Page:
*ISLAMABAD:* China has strongly refuted suggestions its multibillion-dollar economic corridor now under construction with Pakistan has ‘hidden’ military designs as well.
“I want to make it very clear: BRI initiative and with CPEC under it, it’s purely a commercial development project. We don’t have any kind of military or strategic design for that,” said Chinese ambassador to Islamabad Yao Jing.
Beijing has pledged to invest about $63 billion in Pakistan by 2030 to develop ports, highways, motorways, railways, airports, power plants and other infrastructure in the neighboring country, traditionally a strong ally.
The Chinese have also expanded and operationalized the Pakistani deep water port of Gwadar on the Arabian Sea, which is at the heart of the massive bilateral cooperation, known as the China-Pakistan Economic Corridor (CPEC). The strategically located port is currently being operated by a Chinese state-run company.
China has positioned CPEC as the flagship project of its $1-trillion global Belt and Road Initiative (BRI) championed by President Xi Jinping.
The ambassador said within five years of finalizing and launching CPEC , 22 ‘early harvest’ projects out of the 43 total projects under CPEC have been completed or are under construction, with a total investment of around $19 billion, the largest influx of foreign investment in Pakistan’s 70-year-old history. The projects have already brought 60,000 local jobs and effectively addressed the country’s once crippling energy crisis.
Power plants built under the joint venture, officials say, will have added more than 10,000 megawatts of electricity to the national grid by June, leading to a surplus of power.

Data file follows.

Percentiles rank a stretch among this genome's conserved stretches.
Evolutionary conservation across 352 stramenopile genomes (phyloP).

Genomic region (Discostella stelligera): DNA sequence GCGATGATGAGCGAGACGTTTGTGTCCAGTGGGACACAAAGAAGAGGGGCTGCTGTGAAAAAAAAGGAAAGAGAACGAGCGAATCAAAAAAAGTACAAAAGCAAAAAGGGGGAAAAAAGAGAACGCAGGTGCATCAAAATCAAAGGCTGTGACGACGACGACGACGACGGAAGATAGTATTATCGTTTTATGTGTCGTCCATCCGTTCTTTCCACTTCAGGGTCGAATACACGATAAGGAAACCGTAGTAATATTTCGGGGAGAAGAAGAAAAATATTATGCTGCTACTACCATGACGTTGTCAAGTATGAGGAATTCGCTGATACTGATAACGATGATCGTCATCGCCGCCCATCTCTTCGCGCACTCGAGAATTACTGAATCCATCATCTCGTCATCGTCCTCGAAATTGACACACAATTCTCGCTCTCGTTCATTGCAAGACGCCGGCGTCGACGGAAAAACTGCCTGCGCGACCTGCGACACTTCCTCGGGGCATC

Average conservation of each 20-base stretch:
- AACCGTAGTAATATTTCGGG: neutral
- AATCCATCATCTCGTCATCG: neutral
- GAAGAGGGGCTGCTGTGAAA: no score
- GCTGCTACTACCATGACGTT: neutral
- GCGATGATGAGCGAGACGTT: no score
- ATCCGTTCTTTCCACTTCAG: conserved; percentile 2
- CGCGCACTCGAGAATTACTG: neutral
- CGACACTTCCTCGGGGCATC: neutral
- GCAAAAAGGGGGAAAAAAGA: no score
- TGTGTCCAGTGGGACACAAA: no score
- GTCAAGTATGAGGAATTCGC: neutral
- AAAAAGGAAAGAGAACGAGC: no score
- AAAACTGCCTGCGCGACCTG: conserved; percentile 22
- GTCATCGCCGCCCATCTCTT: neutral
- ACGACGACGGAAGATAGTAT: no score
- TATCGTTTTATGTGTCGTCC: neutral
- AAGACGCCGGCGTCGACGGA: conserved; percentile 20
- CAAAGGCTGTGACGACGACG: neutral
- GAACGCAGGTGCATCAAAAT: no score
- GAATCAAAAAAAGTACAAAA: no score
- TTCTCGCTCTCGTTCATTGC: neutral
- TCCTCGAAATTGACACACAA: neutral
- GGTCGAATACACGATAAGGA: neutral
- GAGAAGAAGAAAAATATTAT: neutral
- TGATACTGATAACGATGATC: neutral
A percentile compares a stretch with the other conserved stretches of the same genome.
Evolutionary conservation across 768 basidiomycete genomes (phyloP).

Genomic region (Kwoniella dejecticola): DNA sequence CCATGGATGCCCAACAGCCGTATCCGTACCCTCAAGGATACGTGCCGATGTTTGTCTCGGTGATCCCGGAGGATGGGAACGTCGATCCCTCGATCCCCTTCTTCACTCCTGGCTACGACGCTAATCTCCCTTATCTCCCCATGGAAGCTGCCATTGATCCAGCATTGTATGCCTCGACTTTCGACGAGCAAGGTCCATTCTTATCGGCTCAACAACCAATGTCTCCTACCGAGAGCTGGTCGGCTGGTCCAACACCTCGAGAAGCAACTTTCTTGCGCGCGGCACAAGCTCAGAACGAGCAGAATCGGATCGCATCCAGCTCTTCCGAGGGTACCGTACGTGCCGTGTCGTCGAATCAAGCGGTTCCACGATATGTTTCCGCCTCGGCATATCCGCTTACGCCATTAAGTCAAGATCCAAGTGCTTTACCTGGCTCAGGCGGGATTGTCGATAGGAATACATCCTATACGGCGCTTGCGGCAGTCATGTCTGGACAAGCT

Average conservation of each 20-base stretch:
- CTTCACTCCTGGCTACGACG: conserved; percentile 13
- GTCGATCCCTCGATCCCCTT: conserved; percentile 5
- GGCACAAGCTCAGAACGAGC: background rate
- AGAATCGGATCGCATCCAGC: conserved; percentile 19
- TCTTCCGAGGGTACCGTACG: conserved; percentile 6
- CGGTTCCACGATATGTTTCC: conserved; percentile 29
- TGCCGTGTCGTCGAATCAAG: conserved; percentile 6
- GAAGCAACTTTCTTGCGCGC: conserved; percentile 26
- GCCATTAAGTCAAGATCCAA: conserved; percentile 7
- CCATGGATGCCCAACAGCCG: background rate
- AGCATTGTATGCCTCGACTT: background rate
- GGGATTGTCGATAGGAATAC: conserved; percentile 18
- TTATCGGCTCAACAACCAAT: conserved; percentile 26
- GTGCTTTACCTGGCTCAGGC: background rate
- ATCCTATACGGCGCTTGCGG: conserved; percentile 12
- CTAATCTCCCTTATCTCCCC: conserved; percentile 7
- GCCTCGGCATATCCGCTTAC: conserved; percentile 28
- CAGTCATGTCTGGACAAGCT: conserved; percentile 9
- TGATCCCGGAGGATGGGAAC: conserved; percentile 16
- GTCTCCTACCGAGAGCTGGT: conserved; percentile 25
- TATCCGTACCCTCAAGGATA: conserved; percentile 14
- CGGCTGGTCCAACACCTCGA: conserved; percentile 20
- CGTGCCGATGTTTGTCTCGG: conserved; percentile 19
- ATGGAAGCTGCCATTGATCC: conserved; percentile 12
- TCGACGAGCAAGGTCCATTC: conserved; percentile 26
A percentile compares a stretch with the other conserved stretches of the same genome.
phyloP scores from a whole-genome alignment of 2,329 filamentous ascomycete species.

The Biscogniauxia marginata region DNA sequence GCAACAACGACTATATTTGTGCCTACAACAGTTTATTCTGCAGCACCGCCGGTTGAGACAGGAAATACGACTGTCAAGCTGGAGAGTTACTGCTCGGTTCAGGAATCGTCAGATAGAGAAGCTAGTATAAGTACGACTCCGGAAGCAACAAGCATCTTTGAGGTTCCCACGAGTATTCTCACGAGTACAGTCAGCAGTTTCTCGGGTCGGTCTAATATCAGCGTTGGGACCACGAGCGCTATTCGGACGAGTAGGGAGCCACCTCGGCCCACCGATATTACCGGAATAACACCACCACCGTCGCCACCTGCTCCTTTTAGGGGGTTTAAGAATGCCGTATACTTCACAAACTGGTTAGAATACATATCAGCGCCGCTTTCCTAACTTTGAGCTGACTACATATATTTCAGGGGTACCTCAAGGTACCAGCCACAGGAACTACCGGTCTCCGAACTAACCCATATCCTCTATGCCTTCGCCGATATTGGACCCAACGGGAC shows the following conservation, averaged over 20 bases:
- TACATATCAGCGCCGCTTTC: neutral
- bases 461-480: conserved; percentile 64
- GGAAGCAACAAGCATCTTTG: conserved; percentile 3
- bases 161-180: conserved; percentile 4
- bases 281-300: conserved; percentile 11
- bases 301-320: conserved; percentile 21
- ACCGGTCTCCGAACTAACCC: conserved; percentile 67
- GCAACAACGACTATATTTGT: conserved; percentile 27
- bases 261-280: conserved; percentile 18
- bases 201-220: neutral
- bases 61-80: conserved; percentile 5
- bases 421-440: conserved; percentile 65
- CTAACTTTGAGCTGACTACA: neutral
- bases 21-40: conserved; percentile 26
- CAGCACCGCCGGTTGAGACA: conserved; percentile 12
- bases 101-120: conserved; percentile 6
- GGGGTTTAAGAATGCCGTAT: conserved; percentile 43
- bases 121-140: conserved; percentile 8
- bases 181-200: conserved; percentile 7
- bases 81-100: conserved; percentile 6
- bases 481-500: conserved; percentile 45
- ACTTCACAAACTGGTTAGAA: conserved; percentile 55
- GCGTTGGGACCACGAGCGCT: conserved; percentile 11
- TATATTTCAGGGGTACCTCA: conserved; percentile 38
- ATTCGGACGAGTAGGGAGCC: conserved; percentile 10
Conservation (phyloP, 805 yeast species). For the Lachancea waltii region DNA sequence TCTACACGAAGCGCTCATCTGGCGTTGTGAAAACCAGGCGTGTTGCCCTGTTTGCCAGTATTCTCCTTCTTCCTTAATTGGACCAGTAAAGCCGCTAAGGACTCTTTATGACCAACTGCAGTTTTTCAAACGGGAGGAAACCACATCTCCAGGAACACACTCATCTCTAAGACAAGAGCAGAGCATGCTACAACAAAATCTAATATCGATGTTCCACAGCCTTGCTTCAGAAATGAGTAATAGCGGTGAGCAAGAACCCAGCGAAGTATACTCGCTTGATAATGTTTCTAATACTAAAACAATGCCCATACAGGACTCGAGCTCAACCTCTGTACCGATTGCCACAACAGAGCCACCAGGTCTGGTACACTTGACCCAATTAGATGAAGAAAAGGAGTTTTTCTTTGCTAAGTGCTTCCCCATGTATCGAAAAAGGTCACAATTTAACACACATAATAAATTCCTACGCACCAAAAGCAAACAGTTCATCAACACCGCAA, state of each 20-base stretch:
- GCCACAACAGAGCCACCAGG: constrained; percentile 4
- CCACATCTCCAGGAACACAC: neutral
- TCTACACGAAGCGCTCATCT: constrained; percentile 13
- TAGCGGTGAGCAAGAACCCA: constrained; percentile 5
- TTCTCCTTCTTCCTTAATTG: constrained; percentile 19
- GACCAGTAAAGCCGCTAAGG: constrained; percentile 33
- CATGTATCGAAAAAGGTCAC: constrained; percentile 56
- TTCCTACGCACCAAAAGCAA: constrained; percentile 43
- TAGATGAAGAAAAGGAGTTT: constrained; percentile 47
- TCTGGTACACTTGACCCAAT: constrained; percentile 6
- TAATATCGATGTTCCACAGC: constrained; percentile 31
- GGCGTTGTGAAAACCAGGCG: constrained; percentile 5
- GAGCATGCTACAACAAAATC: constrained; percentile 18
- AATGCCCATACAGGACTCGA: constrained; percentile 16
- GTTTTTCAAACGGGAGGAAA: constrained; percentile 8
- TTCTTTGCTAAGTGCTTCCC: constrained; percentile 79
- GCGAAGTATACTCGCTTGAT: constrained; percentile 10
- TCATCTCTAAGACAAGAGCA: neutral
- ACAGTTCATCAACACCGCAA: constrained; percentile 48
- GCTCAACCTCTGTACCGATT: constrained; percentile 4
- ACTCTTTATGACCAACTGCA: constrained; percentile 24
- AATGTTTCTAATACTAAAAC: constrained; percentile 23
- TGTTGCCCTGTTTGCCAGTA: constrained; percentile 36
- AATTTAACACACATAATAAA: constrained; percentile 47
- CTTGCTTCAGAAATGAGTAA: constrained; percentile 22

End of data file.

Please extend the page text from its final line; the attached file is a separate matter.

The Chinese diplomat urged the United States and India to ‘come to the CPEC project’ and ‘witness the progress on the ground’ for themselves, saying it will enable them overcome misunderstandings vis-a-vis CPEC . “There are some kind of doubts that may be there are some things hidden in it. I think that when you have an objective lens to look at this project and to come to the ground to find this progress on the ground then you may have a better understanding of what we are doing here,” he said, while speaking to the VOA.
The ambassador explained that a state-to-state defense-related cooperation has for decades existed between the two allied nations and China through ‘normal channels’ is determined to contribute to ‘military and strategic ability’ of Pakistan. “We don’t want to make the CPEC as such a kind of platform,” he emphasized. However, he added, it is ‘natural and understandable’ that the project’s massive size and design has raised doubts and suspicions about its aims.
“Basically, it is for China and Pakistan to make this project a successful economic project, then we can make it clear our intention here,” Jing said.
CPEC aims to link the western Chinese region of Xinjiang to Gwadar, allowing ships carrying China’s oil imports and other goods from the Persian Gulf to use a much shorter and secure route and avoid the existing troubled route through the Strait of Malacca.
There are currently up to 10,000 Chinese nationals working on CPEC-related projects in Pakistan. Ambassador Jing said that 21 new mega projects, including the establishment of Special Economic Zones across the country, are ready to be launched in the next stage with particular emphasis on encouraging private engagement.
In the next five to seven years, officials estimate, CPEC will have created employment for half-a-million Pakistanis. The country’s troubled economy, lately impacted by insecurity and energy crisis, has grown 5.4 percent in the previous financial year, the fastest rate in a decade, and officials forecast the expected growth in the year ending June 2018 will be six percent.
“China will never leave Pakistan. I shall say we have confidence in the future of Pakistan,” said Ambassador Jing, when asked whether terrorism-related concerns might also push Beijing away from Islamabad.